Screw it, Imma be a Musician

The Doobie BrothersLast night, we got the very unique pleasure of attending a benefit concert for Promises 2 Kids, featuring The [fabulous] Doobie Brothers. Now, I’m 31 and not quite in the generation that remembers their music as the soundtrack of their lives, but man, oh, man…they are good! So many bands/artists/musicians these days are all about pyro and dancers and all that fancy business, but when it comes down to actual performance they’re not that hot. Not The Doobie Brothers, no sir. Each musician was just totally, 100% on it. Perfect rhythm. Perfect pitch. Impeccable guitar licks. John McFee (whom I got to meet!) was whipping out a new instrument every other song (banjo, mandolin, guitar, harmonica, & more!). A-maz-ing.

Somewhere in the middle of the set, I just thought to myself, “Screw it, Imma be a musician.”

Enough with writing and whatever other stuff I’m working on. Enough with my career ambiguity. There’s just something so crystalline, magical, and sacred about music. Live music brings people together, tears down our insecurities, and draws us in to the  inner sanctum of the shared human experience. I smashed my self right up against the stage, clapped with the beat until my hands were numb and smiled until my cheeks were sore.

And you know what? The band smiled back.

Maybe I’m just being naïve, but I don’t think they were faking it, either. I think they smiled back because they like playing music as much as I like hearing it. As a musician, when you see the love you’re pouring in to your music weave around the audience and get them drunk on happiness, well, that’s a pretty damn good feeling. I miss that feeling—that connection. I miss being a musician.

Now, at 10:30 the next morning as I get ready to resume working on the screenplay Stephen and I are writing, my inclination to pack our lives in to a van and play every bar from here to Poughkeepsie has decidedly vanished. And that’s okay.  But the reminder of how much I love music is still there. So maybe we’ll hit up an open mic night soon. And we’ll try to see a few more shows this year. I’ll turn on Pandora, turn it up, and thank the Lord for the magic of music.

Hopes, Dreams, & Other Things You Might Find on an Inspirational Poster

As adults, we frequently find ourselves smashing our lives into the moulds we think we should be in. We take a job at 21, or graduate with a certain degree; we decide at a young age that we’re outgoing, or shy, or brash, or funny; we dream of a certain future and our fate hangs in the balance as we make our way toward it. If we fail, we’ve failed at life. If we succeed, we find ourselves thinking that we’ve found the only thing we’re good at.

This was never the case as children. Nope, you never heard the question, “What do you want to be when you grow up, Jenny?” answered with “A mid-level manager at a small company in Des Moines, paid slightly more than minimum wage.” The only acceptable answers were things like astronaut, firefighter, ballet dancer, teacher, artist—in short, the most brilliant you you could imagine.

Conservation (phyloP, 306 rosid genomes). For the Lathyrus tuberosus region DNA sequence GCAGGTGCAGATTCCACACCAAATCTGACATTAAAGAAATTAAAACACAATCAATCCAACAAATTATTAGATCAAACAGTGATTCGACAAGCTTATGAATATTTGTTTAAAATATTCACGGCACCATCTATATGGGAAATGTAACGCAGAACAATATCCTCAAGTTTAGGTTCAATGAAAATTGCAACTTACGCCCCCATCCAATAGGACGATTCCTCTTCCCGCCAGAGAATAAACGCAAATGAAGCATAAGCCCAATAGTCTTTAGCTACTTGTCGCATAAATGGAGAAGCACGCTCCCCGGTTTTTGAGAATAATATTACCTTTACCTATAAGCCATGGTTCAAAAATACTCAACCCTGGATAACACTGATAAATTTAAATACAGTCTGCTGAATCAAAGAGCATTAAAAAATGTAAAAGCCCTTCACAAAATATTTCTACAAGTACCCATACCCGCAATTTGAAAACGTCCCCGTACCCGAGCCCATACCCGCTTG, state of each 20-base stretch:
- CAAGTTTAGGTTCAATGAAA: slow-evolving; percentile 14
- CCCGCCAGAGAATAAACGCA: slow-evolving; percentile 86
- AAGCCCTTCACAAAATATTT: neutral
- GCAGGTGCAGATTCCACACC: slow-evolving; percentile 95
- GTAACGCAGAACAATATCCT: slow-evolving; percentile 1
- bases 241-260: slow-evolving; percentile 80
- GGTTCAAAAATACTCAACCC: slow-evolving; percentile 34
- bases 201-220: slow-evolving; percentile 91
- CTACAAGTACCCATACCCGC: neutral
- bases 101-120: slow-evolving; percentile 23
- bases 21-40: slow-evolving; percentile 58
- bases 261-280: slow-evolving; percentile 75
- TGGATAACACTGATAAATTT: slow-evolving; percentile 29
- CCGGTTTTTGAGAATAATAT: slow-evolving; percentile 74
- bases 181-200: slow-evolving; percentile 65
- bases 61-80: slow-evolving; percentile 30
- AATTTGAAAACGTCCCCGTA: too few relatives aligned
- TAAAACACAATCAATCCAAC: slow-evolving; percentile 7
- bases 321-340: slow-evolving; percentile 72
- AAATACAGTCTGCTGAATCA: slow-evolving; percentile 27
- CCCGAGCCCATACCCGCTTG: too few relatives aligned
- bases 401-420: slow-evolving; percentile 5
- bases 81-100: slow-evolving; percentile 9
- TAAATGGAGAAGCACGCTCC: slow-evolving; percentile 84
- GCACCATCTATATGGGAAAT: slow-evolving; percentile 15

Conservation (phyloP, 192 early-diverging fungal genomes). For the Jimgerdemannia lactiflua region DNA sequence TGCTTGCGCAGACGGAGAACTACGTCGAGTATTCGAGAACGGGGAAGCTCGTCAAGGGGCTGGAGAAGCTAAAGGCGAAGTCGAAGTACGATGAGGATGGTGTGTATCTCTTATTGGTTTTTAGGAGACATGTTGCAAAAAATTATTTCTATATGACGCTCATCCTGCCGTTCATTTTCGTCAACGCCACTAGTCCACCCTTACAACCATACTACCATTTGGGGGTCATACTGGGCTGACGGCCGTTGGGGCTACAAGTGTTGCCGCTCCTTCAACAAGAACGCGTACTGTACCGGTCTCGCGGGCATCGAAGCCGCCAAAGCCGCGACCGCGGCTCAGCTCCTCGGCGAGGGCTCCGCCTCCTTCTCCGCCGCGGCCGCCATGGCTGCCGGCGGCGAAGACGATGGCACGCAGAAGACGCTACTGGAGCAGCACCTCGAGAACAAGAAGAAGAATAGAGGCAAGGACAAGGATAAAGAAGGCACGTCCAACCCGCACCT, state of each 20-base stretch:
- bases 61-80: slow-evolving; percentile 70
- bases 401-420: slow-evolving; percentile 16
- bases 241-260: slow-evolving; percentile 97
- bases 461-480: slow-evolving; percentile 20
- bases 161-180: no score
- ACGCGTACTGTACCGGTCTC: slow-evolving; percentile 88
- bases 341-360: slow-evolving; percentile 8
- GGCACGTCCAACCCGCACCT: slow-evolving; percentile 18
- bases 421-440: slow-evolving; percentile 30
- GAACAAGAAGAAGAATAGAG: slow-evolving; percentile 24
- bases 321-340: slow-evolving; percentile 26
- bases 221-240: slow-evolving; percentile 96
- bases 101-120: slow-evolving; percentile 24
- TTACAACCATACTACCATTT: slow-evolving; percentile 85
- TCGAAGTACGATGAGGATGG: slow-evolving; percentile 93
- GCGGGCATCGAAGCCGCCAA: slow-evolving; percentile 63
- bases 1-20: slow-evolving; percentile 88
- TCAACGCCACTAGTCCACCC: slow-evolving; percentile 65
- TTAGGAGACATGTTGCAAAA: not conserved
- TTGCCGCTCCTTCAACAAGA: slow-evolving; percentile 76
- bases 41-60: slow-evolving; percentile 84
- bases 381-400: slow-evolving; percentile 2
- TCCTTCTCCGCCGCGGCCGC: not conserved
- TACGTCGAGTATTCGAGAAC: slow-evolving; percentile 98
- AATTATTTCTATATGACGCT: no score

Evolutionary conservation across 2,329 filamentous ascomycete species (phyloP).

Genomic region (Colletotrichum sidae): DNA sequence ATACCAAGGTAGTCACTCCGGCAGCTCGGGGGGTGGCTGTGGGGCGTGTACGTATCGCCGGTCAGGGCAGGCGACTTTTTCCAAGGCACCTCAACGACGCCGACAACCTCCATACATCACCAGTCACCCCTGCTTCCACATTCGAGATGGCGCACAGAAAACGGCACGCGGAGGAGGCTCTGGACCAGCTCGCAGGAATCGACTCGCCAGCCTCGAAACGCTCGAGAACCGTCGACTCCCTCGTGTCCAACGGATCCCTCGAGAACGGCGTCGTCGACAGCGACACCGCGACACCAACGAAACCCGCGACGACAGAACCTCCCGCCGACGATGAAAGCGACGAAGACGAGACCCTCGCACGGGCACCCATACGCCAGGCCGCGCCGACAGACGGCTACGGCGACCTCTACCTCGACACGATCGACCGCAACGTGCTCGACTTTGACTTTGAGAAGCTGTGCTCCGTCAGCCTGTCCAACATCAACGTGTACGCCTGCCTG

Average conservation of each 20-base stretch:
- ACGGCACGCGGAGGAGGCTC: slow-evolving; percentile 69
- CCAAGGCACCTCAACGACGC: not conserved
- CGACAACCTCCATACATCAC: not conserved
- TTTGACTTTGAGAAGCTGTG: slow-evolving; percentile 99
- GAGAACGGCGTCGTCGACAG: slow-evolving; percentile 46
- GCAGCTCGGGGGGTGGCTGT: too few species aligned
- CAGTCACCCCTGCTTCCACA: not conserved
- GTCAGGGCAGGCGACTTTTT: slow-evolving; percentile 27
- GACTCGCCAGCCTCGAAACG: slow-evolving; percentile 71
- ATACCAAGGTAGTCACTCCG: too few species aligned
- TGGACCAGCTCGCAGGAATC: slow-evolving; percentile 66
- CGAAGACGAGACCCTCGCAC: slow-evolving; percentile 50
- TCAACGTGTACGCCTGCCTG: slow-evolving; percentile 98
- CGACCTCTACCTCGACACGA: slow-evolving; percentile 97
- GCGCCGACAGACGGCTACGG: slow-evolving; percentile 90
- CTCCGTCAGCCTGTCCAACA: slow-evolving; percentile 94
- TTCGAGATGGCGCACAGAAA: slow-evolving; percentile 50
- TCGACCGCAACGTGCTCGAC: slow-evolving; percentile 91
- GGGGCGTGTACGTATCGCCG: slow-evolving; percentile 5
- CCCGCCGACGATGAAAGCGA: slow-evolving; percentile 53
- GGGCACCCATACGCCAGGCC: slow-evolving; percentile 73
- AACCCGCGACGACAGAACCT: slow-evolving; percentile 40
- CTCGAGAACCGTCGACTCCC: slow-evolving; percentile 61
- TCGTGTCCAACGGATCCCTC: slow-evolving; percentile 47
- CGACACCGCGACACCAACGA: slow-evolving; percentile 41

[Note: There is absolutely nothing wrong with being a mid-level manager. I love the idea of dedicating yourself to being a good worker, and allowing that consistent centerpiece of life to make room for a flourishing personal life. I think it’s great, in fact. Just for the record.]

But now that you’re old and crotchety and you think you should be succeeding and climbing and all those other adult things, it feels a bit embarrassing to admit that maybe the 21 year-old you didn’t predict the future perfectly (shocking!), and that maybe you should try something else on for size. Or maybe fear gets you: just as you decide to get wild and dream big, you trip over your kid’s sippy cup and decide that maybe you could have dreamed big and made changes before you were responsible for other small humans, but now…now you have to think of them.

Let’s press pause on that line of thinking for a teensy weensy moment.

If you find yourself wanting a different path in your 30s (or 40s or 50s, etc.), I say you should sit yourself down and ask that little person that used to be in you to dream once again. Take off the limits and blow off the ceiling. Open your mind’s eye as wide as it can go and let your imagination take you on a tour of the world you used to think was possible. Just for a second, stop being so damned responsible and logical and sensible. Let that little giddy ember of hope go nuts and set your insides ablaze. Just go and go and enjoy the respite from all the furrowed brows that we have so expertly cultivated.

Think about what you would say to a child, and say it to yourself. If little Jenny told you she wanted to be an astronaut, you wouldn’t answer back, “Well, really I think the best you can hope for is a dental assistant. It’s a sensible job.” (If you would say that, I don’t want to be friends with you. You’re an a-hole. Might want to reflect on that.) No, you’d say, “That’s awesome! We should go to the library and learn more about space! And math and science—those will be important! Woo hoo!”

So, this very moment you should do this: tell your crotchety self to cram it for a second and, instead, fan the flames. Because we need to keep growing! We need to keep dreaming. We need to open our arms wide to the possibilities in this great, big, magical world. And about those kids: keep in mind that, just like you taught them to tie their shoes, you’re teaching them to dream. No kid can truly and deeply believe in their own unbridled possibility when they search their parents’ eyes only to find doubt, fear, and regret. Teach them (and teach yourself) that we need to open our ears to the whispers on the wind saying that there are great things to be done and that we’re just the people to do them.

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